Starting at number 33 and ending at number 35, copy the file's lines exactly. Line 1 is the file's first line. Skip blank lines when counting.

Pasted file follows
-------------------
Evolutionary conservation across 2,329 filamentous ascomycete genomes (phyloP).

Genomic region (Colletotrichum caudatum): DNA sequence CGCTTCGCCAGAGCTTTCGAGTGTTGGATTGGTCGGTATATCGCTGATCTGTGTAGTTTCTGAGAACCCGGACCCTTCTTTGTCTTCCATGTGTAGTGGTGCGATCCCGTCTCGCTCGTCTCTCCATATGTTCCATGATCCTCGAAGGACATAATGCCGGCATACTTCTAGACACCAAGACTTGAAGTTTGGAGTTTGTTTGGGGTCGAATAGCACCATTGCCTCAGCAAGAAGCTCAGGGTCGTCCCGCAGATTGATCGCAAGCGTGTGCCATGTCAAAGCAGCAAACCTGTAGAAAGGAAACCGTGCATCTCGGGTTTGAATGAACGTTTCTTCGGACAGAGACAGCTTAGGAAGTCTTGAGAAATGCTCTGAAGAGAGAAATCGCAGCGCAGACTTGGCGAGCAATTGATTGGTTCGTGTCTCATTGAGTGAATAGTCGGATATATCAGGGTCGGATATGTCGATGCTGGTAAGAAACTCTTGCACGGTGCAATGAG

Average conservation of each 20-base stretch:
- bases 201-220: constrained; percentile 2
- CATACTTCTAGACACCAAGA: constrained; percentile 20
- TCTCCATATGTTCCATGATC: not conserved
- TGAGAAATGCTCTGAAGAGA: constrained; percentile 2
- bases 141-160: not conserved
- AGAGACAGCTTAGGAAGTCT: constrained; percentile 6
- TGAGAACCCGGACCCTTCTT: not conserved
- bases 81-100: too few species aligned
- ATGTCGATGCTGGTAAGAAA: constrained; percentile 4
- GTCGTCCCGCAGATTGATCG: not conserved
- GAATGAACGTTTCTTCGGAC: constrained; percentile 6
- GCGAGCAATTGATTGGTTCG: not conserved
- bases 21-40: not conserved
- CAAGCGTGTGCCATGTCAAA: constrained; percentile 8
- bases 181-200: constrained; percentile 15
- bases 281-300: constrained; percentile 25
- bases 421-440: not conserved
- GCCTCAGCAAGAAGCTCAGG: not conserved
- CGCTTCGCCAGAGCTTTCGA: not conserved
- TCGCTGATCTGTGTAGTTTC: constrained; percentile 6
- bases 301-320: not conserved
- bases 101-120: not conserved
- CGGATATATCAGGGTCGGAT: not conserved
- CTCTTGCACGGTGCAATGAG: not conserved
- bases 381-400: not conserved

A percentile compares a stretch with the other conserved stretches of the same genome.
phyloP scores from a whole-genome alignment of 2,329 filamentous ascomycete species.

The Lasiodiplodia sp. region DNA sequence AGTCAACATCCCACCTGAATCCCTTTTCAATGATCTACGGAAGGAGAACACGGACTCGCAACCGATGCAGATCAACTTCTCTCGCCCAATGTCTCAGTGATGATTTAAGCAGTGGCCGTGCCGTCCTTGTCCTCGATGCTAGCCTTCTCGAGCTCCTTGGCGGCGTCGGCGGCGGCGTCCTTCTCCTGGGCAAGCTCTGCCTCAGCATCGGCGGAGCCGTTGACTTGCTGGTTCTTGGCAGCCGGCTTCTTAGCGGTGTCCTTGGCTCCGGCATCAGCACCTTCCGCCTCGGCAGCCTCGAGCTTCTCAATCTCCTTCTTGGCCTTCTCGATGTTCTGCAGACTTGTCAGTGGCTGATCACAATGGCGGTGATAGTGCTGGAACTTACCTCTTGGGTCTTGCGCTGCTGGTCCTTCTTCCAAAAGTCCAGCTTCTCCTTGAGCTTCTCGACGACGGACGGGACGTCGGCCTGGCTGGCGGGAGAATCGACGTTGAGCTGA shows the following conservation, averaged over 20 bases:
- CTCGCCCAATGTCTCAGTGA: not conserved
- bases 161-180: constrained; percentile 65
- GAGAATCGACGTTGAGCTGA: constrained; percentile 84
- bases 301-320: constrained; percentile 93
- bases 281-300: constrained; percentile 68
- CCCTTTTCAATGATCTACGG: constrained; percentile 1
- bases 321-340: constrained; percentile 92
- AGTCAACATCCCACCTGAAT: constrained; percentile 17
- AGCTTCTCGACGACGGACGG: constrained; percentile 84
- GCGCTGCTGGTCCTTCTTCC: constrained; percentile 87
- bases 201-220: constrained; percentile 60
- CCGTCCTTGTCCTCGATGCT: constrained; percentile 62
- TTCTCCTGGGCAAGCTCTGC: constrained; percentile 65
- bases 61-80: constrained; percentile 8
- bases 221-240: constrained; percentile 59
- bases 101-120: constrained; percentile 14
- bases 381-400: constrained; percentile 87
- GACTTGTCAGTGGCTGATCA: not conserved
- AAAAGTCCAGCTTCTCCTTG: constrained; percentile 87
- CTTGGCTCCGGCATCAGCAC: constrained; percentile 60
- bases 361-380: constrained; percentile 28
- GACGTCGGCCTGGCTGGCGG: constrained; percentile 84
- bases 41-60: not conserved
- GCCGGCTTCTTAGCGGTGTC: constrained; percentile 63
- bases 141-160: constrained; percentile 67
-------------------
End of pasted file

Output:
- bases 161-180: constrained; percentile 65
- GAGAATCGACGTTGAGCTGA: constrained; percentile 84
- bases 301-320: constrained; percentile 93